Of Marshmallows and Investing Success
The Famous Marshmallow Experiment
40 years ago, Walter Mischel of Stanford University conducted a study on the behavior of young children. The children were put in a room with a treat -- and told they could eat it, or if they waited for 15 minutes they would be rewarded with another treat. Some children could wait, but others could not.
Which One Are You?
To succeed at building or preserving wealth over the long term, you have to first defer gratification in the short term. Knowing if you are the type to eat the marshmallow right away, or have the discipline to wait is an important first step.
Simple Strategies To Improve Self-Control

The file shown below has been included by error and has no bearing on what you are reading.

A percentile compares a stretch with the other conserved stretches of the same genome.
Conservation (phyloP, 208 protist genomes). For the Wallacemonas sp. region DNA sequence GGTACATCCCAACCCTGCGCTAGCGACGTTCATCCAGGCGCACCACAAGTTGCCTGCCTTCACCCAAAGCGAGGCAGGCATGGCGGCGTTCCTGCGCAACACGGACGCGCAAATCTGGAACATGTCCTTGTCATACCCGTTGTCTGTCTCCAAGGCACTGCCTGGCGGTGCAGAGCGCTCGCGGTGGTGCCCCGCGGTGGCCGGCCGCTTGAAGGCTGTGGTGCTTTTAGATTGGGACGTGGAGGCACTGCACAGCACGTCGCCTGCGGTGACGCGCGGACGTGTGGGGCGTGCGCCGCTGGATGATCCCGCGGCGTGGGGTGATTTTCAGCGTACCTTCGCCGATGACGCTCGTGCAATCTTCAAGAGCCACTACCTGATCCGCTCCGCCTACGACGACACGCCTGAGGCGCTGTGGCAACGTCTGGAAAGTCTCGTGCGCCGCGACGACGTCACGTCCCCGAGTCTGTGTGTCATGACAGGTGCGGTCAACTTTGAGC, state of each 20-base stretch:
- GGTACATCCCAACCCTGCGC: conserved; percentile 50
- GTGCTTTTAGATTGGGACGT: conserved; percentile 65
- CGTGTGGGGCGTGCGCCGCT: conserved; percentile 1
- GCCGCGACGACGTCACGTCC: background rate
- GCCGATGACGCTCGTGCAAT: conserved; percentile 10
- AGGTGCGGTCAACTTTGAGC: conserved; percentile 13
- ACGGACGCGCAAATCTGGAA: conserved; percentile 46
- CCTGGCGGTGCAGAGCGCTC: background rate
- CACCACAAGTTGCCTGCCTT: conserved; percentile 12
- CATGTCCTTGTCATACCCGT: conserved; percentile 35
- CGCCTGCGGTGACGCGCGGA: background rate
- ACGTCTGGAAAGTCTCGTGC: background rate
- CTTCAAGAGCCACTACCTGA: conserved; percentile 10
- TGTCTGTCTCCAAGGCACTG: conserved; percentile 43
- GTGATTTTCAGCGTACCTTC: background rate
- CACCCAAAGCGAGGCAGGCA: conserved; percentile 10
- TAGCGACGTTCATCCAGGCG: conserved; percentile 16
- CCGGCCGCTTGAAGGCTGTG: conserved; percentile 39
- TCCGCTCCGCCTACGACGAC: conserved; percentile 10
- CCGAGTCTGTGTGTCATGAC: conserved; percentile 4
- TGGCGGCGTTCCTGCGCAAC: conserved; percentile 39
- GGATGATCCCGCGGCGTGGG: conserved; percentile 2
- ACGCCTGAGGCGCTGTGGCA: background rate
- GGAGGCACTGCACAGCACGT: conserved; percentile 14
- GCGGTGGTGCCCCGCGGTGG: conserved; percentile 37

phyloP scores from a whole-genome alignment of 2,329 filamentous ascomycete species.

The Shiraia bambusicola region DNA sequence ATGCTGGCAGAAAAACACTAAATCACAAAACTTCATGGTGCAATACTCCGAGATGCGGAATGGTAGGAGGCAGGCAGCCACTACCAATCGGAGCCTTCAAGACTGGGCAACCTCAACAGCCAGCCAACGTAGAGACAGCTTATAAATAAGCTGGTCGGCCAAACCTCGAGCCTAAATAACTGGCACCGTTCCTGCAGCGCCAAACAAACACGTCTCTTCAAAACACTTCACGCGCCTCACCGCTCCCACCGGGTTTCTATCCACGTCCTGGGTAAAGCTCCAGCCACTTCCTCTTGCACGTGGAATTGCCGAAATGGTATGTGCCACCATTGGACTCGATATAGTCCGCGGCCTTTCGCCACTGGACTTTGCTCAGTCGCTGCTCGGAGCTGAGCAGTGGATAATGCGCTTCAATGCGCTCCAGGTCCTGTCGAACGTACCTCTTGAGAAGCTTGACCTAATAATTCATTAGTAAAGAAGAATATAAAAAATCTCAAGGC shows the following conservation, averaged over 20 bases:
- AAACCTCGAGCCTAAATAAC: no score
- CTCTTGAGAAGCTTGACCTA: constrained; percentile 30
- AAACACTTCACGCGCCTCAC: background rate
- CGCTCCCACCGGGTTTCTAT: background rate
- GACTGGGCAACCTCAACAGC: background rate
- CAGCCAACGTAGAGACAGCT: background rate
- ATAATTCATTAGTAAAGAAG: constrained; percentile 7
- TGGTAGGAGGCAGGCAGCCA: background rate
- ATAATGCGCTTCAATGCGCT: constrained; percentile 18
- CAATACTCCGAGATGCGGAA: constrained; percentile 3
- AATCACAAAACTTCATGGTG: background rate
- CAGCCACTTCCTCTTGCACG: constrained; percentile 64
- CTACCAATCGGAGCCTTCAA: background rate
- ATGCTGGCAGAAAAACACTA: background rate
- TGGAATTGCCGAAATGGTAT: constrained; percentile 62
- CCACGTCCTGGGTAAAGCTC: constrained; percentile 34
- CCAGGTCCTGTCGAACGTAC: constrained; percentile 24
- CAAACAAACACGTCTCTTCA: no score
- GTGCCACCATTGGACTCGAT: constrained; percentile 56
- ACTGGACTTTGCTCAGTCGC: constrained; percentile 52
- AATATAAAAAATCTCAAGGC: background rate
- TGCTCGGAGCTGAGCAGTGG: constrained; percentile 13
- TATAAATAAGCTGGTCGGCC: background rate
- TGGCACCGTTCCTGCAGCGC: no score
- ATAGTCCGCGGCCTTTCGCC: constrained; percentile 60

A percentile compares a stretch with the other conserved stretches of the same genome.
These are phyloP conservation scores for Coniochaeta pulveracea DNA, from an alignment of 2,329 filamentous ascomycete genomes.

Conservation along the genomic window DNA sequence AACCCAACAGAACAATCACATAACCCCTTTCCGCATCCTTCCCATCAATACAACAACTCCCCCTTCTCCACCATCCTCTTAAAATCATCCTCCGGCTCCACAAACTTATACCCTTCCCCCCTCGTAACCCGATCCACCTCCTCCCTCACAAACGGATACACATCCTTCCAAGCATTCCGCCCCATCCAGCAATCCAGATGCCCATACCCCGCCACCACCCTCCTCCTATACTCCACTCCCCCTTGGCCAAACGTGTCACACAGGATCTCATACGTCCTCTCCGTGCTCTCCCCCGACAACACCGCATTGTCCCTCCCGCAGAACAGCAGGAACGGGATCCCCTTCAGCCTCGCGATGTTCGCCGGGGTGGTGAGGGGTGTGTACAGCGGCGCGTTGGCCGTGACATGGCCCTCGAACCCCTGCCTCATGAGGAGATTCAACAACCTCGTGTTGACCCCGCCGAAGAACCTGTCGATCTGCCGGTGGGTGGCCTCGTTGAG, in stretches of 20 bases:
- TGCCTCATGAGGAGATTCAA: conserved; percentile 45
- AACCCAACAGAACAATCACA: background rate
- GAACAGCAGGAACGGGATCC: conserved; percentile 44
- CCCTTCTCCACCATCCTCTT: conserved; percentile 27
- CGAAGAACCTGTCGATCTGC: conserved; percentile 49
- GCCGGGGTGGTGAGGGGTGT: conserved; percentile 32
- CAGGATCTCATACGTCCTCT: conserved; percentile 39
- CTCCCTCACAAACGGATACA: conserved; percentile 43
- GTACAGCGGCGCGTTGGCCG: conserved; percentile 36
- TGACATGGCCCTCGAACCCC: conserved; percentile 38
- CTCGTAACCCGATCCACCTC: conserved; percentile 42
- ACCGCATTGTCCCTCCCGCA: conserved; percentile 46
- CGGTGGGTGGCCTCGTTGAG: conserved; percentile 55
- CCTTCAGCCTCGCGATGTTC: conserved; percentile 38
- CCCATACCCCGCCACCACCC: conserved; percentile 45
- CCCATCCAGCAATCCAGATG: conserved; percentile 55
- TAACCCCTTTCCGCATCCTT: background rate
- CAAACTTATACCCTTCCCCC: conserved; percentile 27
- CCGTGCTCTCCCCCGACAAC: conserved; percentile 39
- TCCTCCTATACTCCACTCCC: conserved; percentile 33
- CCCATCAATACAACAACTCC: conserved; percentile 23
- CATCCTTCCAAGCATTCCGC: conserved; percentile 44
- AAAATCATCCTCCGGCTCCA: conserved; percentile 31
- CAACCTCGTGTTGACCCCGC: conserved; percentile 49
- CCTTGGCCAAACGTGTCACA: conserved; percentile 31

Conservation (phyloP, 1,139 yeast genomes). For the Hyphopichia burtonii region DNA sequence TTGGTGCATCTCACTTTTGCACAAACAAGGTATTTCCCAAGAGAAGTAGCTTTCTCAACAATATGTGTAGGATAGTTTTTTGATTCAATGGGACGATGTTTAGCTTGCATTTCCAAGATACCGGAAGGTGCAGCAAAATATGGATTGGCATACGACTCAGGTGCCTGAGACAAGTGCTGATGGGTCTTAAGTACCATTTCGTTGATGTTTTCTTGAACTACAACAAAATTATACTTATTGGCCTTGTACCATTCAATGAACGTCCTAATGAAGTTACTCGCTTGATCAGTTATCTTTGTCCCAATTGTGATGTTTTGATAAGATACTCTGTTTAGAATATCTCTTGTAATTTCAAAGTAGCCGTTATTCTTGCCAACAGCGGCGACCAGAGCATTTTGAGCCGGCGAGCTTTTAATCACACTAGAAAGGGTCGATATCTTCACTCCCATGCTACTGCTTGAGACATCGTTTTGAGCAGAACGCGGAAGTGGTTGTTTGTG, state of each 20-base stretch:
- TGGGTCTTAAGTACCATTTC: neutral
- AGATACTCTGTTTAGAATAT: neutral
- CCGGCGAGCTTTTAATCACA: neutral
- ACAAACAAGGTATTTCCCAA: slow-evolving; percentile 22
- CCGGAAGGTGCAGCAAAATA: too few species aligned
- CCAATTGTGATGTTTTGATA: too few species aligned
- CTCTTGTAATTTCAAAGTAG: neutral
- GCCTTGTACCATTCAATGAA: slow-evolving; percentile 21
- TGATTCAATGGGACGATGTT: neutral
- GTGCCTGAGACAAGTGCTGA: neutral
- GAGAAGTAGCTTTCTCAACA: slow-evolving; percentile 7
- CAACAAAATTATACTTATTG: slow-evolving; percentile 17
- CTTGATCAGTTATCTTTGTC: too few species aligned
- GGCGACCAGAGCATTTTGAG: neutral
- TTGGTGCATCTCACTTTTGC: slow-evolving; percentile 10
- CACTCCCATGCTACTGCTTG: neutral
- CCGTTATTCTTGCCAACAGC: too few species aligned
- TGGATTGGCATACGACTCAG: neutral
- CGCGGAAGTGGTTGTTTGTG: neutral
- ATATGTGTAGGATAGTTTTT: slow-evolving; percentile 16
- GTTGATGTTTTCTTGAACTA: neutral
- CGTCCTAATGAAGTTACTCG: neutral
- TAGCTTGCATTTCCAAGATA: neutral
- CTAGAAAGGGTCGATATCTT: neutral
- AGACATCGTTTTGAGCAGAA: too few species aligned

Once you know more about how you might behave, some measures can be put in place to resist temptations that could harm your net worth - such as selling low and buying high, or overspending.
Here are a few ways you can set yourself up to resist such temptations:
- Establish routines: Fretting over your account balances day by day is like grocery shopping on an empty stomach - generally not a good idea. Try extending this to a month, quarter, or longer. Having a set routine will help you ignore the day to day noise of the markets.
- Impose limits: If you are living off your investments and prone to spending it down too quickly, try only allowing yourself to spend income from dividends and interest. Alternatively, consider only spending a set percentage of your portfolio.
- Use other people: Working with your family finances and investments is not easy; some of us routinely put off decisions, while others might be prone to snap decisions with their investments. Working with a trusted financial advisor forces you to think about your future and also acts as a sounding board before you make that big financial decision.